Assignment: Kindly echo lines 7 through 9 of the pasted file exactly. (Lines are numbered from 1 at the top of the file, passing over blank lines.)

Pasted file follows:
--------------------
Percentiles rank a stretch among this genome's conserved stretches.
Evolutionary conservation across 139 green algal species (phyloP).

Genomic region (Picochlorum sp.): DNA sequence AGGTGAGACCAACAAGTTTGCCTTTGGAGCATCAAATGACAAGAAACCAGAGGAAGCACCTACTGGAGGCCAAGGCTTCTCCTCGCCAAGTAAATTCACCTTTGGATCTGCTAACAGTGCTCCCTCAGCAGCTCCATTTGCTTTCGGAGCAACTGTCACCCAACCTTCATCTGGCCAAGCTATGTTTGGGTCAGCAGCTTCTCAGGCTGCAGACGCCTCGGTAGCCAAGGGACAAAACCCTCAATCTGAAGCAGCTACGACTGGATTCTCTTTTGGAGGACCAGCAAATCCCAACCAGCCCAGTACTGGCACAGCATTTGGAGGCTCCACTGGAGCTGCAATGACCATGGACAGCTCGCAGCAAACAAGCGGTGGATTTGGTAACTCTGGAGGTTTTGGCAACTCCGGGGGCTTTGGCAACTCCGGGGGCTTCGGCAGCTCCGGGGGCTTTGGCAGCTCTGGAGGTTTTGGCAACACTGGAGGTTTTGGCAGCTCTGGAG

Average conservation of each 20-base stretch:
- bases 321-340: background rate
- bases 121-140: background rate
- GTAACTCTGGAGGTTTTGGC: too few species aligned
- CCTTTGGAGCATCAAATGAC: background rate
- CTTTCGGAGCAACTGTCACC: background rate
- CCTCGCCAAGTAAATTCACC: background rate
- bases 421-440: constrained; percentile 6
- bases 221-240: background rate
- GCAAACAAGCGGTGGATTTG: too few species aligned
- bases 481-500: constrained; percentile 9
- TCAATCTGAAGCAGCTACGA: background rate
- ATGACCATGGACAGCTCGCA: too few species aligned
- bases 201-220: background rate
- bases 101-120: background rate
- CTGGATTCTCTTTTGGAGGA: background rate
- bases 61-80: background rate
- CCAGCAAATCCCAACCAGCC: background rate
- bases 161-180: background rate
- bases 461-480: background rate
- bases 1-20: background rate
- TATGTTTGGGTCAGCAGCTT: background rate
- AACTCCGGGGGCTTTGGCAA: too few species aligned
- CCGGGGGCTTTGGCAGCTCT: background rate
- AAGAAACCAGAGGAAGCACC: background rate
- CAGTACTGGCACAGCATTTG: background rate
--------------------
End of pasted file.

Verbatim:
- GTAACTCTGGAGGTTTTGGC: too few species aligned
- CCTTTGGAGCATCAAATGAC: background rate
- CTTTCGGAGCAACTGTCACC: background rate